This blog was originally published in January of 2016 on MHA Vice President Amy Craig’s personal blog. With the recent political developments, it is now more important than ever for humanist and secular voters to show up and be visible – in public and at the polls. With our current administrations, both here in Mississippi and at the federal level, pandering to a Religious Right that would curtail the rights of women and the LGBT community, those of us that believe in the separation of church and state have to show we are a constituency. Stand up and speak put! Let people you know, as well as your representatives in government, know you believe in the separation of church and state and that you vote!
The American Humanist Association is supporting Secular America Votes to get out the secular vote. A secular government requires secular voters! Check out Secular America Votes and let’s show our representatives that we are a constituency to be served!
I went to this really cool event the other night called Women in the Halls. It was sponsored by Planned Parenthood and is a movement to encourage more women to engage in politics. With my state electing fewer women this year than last year, it’s a great time to bring attention to this issue.
The Boys Club of politics must go. With women only making 70 cents for every dollar men make, with no paid maternity leave, with reproductive rights threatened at every turn, women need to step up and take on the embarrassingly misogynistic legislation in this country.
I am really excited about it. More women in the hall! More women with yard signs and power suits and campaign promises! More women introducing bills and voting for my prosperity! More women’s voices in an overcrowded sea of men! It almost makes me want to run myself. After all, the political process is open to everybody.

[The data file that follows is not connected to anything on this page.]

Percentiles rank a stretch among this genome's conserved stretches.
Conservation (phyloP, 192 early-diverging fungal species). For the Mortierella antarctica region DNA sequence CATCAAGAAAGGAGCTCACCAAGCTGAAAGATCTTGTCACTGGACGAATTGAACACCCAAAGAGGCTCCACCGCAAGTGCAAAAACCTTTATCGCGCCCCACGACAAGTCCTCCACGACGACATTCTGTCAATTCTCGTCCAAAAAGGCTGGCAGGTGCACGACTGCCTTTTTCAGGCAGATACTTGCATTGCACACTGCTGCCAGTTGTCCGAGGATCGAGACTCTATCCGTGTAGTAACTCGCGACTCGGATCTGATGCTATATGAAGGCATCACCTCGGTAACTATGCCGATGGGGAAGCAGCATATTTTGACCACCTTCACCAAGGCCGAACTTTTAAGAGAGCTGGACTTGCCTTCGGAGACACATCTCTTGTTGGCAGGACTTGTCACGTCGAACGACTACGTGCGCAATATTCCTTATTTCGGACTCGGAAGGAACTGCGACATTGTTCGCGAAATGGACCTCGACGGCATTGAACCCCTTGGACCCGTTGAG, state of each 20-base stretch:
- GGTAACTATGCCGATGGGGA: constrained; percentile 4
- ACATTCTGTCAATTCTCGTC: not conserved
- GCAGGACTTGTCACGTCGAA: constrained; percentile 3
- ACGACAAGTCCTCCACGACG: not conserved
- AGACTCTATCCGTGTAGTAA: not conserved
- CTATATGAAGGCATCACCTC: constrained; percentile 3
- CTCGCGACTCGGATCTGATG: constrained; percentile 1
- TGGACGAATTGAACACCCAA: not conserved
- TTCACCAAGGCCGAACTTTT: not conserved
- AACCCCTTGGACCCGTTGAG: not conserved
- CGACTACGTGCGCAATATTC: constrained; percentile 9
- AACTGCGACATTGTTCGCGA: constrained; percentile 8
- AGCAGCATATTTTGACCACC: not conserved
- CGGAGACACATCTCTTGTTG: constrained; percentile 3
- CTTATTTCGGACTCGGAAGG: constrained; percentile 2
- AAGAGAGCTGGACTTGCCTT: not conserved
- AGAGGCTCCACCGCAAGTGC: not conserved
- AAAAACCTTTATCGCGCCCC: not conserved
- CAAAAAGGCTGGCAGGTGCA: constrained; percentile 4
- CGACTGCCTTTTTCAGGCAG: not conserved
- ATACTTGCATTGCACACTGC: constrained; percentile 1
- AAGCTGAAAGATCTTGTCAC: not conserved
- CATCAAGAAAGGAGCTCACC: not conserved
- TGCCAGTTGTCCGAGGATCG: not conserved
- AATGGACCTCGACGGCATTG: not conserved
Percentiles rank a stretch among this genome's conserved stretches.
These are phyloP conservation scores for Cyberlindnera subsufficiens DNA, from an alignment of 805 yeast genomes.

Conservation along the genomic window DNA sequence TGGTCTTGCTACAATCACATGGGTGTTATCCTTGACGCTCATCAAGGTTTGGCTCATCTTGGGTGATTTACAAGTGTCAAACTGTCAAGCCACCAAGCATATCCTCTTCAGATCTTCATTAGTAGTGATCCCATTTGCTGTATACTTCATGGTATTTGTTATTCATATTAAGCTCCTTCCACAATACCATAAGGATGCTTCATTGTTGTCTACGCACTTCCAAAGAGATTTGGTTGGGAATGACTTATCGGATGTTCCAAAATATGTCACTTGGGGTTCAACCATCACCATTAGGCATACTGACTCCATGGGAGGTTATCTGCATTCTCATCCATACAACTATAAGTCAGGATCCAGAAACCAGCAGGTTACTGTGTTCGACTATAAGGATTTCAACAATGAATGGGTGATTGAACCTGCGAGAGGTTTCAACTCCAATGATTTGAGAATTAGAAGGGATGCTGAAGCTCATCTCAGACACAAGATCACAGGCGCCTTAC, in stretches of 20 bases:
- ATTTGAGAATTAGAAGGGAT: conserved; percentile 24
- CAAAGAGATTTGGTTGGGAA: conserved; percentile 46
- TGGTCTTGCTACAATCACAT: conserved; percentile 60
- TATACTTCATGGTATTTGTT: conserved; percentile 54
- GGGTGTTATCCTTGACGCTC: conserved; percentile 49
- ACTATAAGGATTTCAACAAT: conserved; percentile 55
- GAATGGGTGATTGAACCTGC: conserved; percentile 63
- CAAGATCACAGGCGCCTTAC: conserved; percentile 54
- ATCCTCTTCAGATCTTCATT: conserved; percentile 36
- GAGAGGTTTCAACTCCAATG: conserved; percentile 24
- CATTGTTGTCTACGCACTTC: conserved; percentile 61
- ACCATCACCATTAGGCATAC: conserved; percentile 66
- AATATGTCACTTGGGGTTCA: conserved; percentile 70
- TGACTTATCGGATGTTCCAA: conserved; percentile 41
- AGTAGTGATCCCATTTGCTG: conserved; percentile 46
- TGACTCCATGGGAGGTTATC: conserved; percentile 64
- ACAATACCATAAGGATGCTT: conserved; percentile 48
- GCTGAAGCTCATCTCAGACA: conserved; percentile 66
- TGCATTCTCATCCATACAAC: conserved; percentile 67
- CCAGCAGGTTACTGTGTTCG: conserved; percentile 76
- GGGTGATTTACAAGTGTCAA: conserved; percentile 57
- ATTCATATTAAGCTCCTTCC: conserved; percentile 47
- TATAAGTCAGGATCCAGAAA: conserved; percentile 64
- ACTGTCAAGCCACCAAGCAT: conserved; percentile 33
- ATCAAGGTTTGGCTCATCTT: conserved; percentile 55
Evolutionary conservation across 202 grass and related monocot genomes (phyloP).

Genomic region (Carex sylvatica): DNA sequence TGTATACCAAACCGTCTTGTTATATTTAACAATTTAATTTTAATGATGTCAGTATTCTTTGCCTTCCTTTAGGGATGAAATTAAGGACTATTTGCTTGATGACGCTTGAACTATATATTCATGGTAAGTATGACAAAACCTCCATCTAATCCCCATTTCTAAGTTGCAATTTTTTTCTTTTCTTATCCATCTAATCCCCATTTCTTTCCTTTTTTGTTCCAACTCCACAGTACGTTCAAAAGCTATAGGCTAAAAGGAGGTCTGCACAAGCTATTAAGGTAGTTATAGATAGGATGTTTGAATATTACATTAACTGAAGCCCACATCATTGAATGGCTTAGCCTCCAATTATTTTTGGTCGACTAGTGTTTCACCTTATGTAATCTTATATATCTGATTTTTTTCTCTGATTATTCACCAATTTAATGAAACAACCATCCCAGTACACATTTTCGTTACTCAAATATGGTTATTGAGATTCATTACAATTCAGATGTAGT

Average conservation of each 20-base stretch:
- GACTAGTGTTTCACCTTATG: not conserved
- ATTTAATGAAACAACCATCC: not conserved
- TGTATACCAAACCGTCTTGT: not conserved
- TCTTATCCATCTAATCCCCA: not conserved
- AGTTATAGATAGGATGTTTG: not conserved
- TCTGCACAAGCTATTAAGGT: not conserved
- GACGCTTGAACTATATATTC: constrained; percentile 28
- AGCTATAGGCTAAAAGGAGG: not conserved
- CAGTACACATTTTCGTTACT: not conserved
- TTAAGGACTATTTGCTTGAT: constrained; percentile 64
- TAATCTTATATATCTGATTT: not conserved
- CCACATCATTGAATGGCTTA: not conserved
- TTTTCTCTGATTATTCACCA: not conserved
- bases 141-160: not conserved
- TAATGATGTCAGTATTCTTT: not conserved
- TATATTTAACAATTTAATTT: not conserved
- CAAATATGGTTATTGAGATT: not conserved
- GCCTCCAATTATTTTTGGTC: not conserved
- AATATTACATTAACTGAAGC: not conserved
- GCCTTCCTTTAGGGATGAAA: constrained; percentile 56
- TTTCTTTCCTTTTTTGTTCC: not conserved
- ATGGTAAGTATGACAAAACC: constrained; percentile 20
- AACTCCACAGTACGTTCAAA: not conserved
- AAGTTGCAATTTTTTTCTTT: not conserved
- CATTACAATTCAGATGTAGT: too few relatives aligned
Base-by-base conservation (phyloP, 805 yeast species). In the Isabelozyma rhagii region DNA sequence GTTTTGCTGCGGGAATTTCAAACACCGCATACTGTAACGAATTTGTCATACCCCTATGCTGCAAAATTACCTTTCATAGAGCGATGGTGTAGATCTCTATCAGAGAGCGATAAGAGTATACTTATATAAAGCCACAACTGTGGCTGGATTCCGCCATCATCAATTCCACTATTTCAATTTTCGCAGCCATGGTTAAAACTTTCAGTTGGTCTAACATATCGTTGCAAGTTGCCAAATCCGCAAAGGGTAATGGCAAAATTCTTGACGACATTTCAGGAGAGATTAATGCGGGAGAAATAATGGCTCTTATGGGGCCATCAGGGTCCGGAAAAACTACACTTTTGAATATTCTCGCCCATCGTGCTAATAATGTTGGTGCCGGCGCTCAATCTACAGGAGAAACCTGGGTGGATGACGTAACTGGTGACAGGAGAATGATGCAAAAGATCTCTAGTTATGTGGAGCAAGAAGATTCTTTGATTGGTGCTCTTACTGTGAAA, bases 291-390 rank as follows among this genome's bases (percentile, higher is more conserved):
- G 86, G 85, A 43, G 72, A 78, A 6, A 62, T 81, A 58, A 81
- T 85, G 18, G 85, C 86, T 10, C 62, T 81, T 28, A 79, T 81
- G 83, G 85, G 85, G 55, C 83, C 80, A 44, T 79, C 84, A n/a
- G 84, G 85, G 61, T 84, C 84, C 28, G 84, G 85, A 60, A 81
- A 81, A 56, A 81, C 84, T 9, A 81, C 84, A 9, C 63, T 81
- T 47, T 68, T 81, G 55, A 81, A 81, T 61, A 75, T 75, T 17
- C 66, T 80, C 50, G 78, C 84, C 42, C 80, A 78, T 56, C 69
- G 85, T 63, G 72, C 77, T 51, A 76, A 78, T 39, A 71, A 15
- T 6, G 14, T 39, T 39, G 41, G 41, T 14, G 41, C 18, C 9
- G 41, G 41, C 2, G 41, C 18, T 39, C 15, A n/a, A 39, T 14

Well, almost everybody. It is not open to me.
I live in one of seven states in which atheists may not hold public office. Yes, you read that right. SEVEN states prohibit atheists from holding office. Well, that’s unconstitutional, you say. Highly illegal. Unenforceable. Well, you’d think. I assure you it’s on the books.
My State Constitution states:
No person who denies the existence of a Supreme Being shall hold any office in this state.
If you think no one has invoked clauses like this in the last half century or so, think again. As recently as 2009, an atheist won a seat on the Ashville, North Carolina City Council, and an opponent challenged his win on the basis of his atheism. That opponent backed down, but in 1997, a South Carolina man had to spend 5 years going all the way to the Supreme Court to protect his office of Notary Public.
Seriously, there are people who think you need God to be a notary? Don’t be that surprised. A 2012 Gallup poll found that 43% of American voters would not vote for an atheist for any office. No word of how that number changes if you live in the Deep South, but I would guess it would be in the high 80’s.
The Openly Secular Coalition is working on this. They are meeting with state legislators to address this issue.
In a New York Times article which you can read here, Todd Stiefel, chair of Openly Secular states:
If it was on the books that Jews couldn’t hold public office, or that African-Americans or women couldn’t vote, that would be a no-brainer …You’d have politicians falling all over themselves to try to get it repealed. Even if it was still unenforceable, it would still be disgraceful and be removed. So why are we different?
We aren’t different, and I am greatly appreciative of Openly Secular for pointing this out because otherwise, as I understand it, the only way to beat this law would be for me to run openly as an atheist, win, and then go to court to challenge the Constitution.
I’d never win, of course. In this area, many atheists are in the closet. Open atheism would be political suicide. For many, it would also be professional suicide and certainly social suicide. If like my New England friend, you ask “how would they know?” I’m sorry to tell you that you’d never win an election here without declaring allegiance to a particular church, preferably a large one, let alone any particular flavor of religious preference. You’d need your pastor to vouch for you. It would help if you were a deacon or something.
The lack of acceptance of atheists in this country is a problem to be sure. But it’s not a separate problem. These laws may be outdated and ultimately unenforceable, but they matter. How can we expect people to accept us if we allow this blatantly discriminatory law to stand?